Li Yang (Crazy English)
Li Yang (simplified Chinese: 李阳; traditional Chinese: 李陽; pinyin: Lǐ Yáng; born 1969 in Changzhou, Jiangsu) is a Chinese educator and language instructor. He is the creator of Crazy English, an unorthodox method of teaching English. He claimed to have taught English to more than 20 million people in a decade.
As a child, Li Yang was very introverted. From September 1980 to July 1986 he attended the Xinjiang Experimental Middle School. He entered Lanzhou University in 1986 to major in engineering mechanics. It was during his time in that University when he devised the language instruction method for Crazy English. He graduated in 1990 and went on to work for the Northwest Electronic Equipment Institute in Xi'an, Shaanxi Province. He continued to practice English using this method, often standing on top of the office building where he worked and shouting English.
In 1992 Li entered the English Station at the Guangdong Republic Broadcasting Station. In 1993 he became English broadcaster and host in a Guangzhou TV station. Between 1993 and 1994 he was the special invited translator in U.S. Consulate General in Guangzhou.
He began promoting his method on a large scale until 1994 when he founded Li Yang Cliz English Promotion Studio. Today, his method has gained significant popularity in China, and Li himself has attained celebrity status. He lectures to crowds of 20,000 to 30,000, and visits an average of fifteen cities a month. The proceeds from a single lecture can gross over a million yuan. The idea of motivating millions of Chinese people with self-confidence and the ability to speak English were not initial objectives behind the founding of Crazy English. Far from it. The fundamentals of Li Yang's inspirational techniques for remembering English words (shouting the words out loud) were for purely selfish interests, that of allowing Li Yang to preserve some dignity after failing thirteen exams in his first year of study. The physical aspect of language figures large in Li's learning philosophy: "Any language is easy if you learn it with your mouth," he enthuses. "You cannot learn to be a successful swimmer in the classroom." In what Li refers to as "tongue muscle training", (a self-devised combination of listening, reading, speaking, writing, and translation, with grammar books put aside), he not only achieved the second highest mark in the school when he took the Level 4 National English Exam for college students four months later, but after presenting a lecture to classmates on how to speak good English, he founded what is today, the best known English language program in China. His company, Stone-Clitz, profits from his series of Crazy English books.
His personal motto is "stimulating patriotism, advocating national spirits, conquering English, revitalizing China."  He is critical of the Chinese educational system and how it gives children a lack of confidence.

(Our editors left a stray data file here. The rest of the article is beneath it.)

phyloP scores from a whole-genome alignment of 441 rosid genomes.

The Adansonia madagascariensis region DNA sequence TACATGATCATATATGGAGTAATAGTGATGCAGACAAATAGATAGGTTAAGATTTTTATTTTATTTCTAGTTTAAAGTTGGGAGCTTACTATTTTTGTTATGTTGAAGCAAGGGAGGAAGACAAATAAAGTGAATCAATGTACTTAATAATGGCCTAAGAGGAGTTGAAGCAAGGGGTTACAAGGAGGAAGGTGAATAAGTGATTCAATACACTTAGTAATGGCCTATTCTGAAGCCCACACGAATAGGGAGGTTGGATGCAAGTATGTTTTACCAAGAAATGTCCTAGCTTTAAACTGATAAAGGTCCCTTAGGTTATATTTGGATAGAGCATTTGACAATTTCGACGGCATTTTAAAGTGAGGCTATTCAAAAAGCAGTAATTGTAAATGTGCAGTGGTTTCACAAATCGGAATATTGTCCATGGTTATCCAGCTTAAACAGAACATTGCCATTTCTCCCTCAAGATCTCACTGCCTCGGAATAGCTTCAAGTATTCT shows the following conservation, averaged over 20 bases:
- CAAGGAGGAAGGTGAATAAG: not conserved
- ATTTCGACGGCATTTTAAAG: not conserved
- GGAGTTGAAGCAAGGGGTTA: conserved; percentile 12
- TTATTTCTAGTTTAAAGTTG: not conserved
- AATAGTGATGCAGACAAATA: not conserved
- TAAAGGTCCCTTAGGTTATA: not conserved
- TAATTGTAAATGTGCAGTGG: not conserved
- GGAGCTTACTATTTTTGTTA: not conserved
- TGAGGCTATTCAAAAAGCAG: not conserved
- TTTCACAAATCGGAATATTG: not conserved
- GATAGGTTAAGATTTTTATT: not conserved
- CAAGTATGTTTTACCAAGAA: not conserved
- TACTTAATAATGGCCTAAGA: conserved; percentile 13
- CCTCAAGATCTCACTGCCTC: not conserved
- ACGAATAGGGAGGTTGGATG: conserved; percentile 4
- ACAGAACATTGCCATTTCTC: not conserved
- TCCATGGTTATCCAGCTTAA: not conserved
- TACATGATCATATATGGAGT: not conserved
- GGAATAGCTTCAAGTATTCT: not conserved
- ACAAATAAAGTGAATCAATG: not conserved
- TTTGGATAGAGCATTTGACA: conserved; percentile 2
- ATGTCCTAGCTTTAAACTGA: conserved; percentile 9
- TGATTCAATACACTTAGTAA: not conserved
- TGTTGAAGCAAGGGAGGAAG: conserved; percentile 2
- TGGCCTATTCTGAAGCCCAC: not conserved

The 1999 documentary Crazy English by director Zhang Yuan followed Li on some of his travels. Li disapproves of the film and said that it misrepresents him. Zhang Yuan claims that the film is neutral and portrays him fairly.[dead link]
In September 2011 Li was accused of domestic violence by his American wife, Kim Lee, also known as Li Jin (Chinese: 李金). Lee had posted photos of bruises on various parts of her body on her microblog. While Li Yang at first did not respond to the allegations, he later admitted the accusations were true and apologized via his official microblog to his wife and three children. On October 27, Li and his wife filed for divorce. The case gained national attention and raised discussions over domestic violence and was subject of a feature presentation on the TV program Legal Report. Li said he "wholeheartedly" apologised to his wife and three daughters for "committing domestic violence". He added: "This has caused them serious physical and mental damage". Mr Li's statement came more than a week after his wife, Kim Lee, posted photographs of her bloodied and bruised face on the internet, opening her husband to a barrage of criticism." You knocked me to the floor. You sat on my back. You choked my neck with both hands and slammed my head into the floor," she wrote. She added that Li had only stopped after one of their three daughters intervened. Afterwards, she said Li had made a planned appearance on Chinese television as she was being treated in hospital. "Seeing that you were having make-up applied for a TV appearance while I was in hospital hurts more than you slamming my head on the floor," she wrote on Sina Weibo, a Chinese microblog website similar to Twitter. According to a national survey by the All China Women's Federation in 2009, one-third of Chinese homes have seen incidents of domestic abuse, with 85 per cent of them directed against women.
- Abley, Mark. Spoken Here: Travels Among Threatened Languages. Boston: Houghton Mifflin, 2003. Page 91
- Zhang Rui (2006-01-10). "The Business of English". china.org.cn. Retrieved 2012-04-20.
- http://www.usc.edu/libraries/archives/asianfilm/china/zy-review1.html[dead link]
- "Li Yang a Crazy Talker". China.org.cn. 2003-12-26. Retrieved 2012-04-20.
- Abley, Mark. Page 91
- "'Crazy English' founder admits beating wife". China.org.cn. 2011-09-11. Retrieved 2012-04-20.
- "American wife of "Crazy English" founder files for divorce". News.xinhuanet.com. 2011-10-27. Retrieved 2012-04-20.
- "'Crazy English' Chinese celebrity Li Yang admits to domestic violence". telegraph.co.uk. 2011-09-12. Retrieved 2012-04-26.
- Kim Lee's Sina Weibo 丽娜华的Mom
- A New Yorker article covering Li Yang
- City Weekend profile
- Beijing 2008 Foreign Languages Festival featuring Li Yang
- Li Yang at the Internet Movie Database
- Note: Some of the items on the IMDb listing seem to refer to another person by the same name.